Read friends will ask you what the actual cost of your thing is, put it in their budget, and try to get a grant or save up in order to pay you in full.
Real friends may ask you for a payment plan or an extension, and promise to pay back when they can.
Real friends may offer to barter for a portion of the project fee if they sell something you might need. You’re under no obligation to accept bartering if you don’t want what they offer, or you can’t afford to trade. But at least this person has shown some goodwill instead of just asking for freebies, because they know that your time is as valuable as theirs is.
Having a hard time saying no to freebie & discount requests from your friends? Here’s a short script you can use:
There are many things real friends can do other than ask you to discount your prices
Model this in your own life. Only charge what you can afford to charge, and never ask your own friends to give you discounts. If your friends start waffling when you ask how much it costs, stop them and say: “I’m happy to pay your regular rate.”
If you’re in a dire financial situation and you really need your friend’s services, ask for a payment plan or an extension, but give exact dates when you’ll pay them back. Asking friends who owe you money to pay you back is super uncomfortable, so please don’t put your friends in this situation because it may ruin your friendship.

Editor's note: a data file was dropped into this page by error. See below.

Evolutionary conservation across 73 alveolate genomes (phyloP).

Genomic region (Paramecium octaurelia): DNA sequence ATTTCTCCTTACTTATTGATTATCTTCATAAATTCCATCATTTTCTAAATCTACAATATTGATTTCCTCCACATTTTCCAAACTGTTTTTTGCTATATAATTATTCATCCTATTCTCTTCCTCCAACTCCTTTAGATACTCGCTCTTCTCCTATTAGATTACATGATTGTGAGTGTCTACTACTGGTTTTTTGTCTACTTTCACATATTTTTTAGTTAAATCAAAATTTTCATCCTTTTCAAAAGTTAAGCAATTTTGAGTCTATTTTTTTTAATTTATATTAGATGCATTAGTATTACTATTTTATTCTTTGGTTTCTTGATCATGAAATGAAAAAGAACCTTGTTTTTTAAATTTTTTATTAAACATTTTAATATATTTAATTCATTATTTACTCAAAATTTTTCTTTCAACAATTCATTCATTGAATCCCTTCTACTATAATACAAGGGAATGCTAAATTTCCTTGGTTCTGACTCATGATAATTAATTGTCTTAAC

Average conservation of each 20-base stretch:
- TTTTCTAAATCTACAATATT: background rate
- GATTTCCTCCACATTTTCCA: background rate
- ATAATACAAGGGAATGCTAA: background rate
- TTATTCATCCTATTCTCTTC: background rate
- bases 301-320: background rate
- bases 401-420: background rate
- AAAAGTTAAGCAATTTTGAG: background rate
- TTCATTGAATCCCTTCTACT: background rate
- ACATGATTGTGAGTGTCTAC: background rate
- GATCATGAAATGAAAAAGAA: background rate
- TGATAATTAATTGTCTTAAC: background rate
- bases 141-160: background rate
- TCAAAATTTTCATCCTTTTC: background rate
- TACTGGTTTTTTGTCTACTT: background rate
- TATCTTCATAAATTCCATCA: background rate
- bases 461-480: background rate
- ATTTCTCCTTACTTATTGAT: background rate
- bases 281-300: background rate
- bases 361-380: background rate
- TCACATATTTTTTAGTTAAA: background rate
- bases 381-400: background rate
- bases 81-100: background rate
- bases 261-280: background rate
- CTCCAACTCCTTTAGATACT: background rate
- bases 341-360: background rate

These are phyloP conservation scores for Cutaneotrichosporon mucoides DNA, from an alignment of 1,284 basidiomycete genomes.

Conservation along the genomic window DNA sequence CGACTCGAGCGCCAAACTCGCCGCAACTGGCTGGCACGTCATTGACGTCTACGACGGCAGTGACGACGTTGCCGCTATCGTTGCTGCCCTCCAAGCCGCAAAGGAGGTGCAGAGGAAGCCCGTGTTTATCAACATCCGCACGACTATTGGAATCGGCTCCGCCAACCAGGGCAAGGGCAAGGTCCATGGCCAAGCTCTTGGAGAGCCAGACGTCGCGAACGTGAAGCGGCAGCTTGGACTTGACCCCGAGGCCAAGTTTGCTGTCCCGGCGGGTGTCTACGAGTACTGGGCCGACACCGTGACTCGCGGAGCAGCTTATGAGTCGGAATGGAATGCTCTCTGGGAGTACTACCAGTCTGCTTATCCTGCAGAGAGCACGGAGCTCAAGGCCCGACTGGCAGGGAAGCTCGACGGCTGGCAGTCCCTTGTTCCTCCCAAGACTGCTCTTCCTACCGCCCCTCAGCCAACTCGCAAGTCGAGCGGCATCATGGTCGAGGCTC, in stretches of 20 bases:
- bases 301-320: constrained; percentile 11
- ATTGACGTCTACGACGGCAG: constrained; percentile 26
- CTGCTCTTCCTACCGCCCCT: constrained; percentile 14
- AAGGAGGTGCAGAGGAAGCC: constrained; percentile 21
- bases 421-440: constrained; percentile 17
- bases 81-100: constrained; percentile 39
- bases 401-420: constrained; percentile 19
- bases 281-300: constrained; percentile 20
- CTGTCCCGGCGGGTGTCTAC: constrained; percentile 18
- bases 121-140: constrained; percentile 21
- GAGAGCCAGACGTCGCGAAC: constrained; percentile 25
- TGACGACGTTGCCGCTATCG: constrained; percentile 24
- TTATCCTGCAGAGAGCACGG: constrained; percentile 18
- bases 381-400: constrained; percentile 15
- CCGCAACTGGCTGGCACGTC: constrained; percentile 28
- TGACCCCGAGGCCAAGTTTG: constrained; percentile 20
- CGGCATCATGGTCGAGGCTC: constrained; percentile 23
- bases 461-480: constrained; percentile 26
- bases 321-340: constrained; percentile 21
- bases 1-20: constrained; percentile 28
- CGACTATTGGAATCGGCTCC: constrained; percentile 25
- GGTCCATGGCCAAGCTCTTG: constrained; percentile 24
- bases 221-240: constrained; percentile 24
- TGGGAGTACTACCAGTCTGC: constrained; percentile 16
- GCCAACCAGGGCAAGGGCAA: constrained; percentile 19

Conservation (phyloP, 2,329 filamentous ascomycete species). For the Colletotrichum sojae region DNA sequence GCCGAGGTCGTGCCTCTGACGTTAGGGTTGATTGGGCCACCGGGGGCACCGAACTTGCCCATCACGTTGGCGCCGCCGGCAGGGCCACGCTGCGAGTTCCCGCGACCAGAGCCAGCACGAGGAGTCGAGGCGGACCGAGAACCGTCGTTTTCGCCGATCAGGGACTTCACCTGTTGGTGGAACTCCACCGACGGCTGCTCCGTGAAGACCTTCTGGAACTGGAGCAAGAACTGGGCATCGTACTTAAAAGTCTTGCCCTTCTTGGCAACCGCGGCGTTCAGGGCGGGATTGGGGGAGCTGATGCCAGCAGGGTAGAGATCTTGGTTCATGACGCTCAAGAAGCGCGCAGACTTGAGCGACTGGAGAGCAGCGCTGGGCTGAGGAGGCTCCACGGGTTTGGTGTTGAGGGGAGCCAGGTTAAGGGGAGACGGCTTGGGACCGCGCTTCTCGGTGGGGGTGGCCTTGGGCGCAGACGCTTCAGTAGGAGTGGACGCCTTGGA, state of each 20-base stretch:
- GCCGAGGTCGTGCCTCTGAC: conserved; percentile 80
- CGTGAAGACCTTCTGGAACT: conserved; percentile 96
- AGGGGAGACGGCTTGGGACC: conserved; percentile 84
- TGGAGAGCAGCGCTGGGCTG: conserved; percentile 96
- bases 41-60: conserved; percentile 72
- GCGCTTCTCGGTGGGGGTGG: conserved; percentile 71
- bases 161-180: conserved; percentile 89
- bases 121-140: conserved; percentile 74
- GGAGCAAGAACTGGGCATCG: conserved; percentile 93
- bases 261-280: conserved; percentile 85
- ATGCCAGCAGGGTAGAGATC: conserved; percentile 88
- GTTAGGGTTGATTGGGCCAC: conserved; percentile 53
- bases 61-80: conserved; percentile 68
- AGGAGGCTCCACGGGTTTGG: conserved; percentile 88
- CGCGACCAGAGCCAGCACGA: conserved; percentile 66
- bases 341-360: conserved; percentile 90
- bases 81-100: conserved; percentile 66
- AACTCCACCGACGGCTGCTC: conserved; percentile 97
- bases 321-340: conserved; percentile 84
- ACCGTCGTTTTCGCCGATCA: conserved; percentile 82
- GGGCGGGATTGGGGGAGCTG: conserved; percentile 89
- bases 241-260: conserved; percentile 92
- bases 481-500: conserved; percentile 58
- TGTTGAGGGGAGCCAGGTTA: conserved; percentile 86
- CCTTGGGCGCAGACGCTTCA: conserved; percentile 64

There are situations when a friend has done so much for you that you want to reward them with free products or services—that’s great! Count it as a gift given from the heart.
Too many folks barely make ends meet because they’re trapped in the discount cycle.
The less you charge, the less safety and comfort you have. You’re stressed about money, so you end up accepting projects for a lower fee than you really need to charge. You can never get off the hamster wheel because you can’t catch a break financially.
The higher you charge, the more safe and comfortable you feel. When you’re not stressed about money, you can turn down projects you don’t want to work on.
You deserve to have healthy professional relationships, not those that always require discounting your services. You deserve to feel safe and comfortable, and to control which projects you want to work on.
If working with friends and family is making an impact on your finances, take a break from working with them for a while and practice only charging full price.
Once you get it in your bones how much you truly value your services, offering huge discounts will feel weird. The reason you’re playing along with it now is that you may not believe some people will actually pay your full prices. Once you start consistently selling your services at full price, you’ll have proof that you don’t have to worry, they really are worth that much.
Creative careers have many perks, so many people confuse them with a hobby. It’s hard to explain to those people why you need to charge for your work. Maybe it’s not your job to explain it to them—maybe your job is to just say no.
Stop trying to make everyone like you. Some people will think you’re “the bitchy one” because boo hoo, you’re not giving them what they want. Once you experience a comfortable life free of financial worry, and maybe even your own exotic vacation, their opinion will fade like an old dream.
Rest assured, your real friends will still be on your side.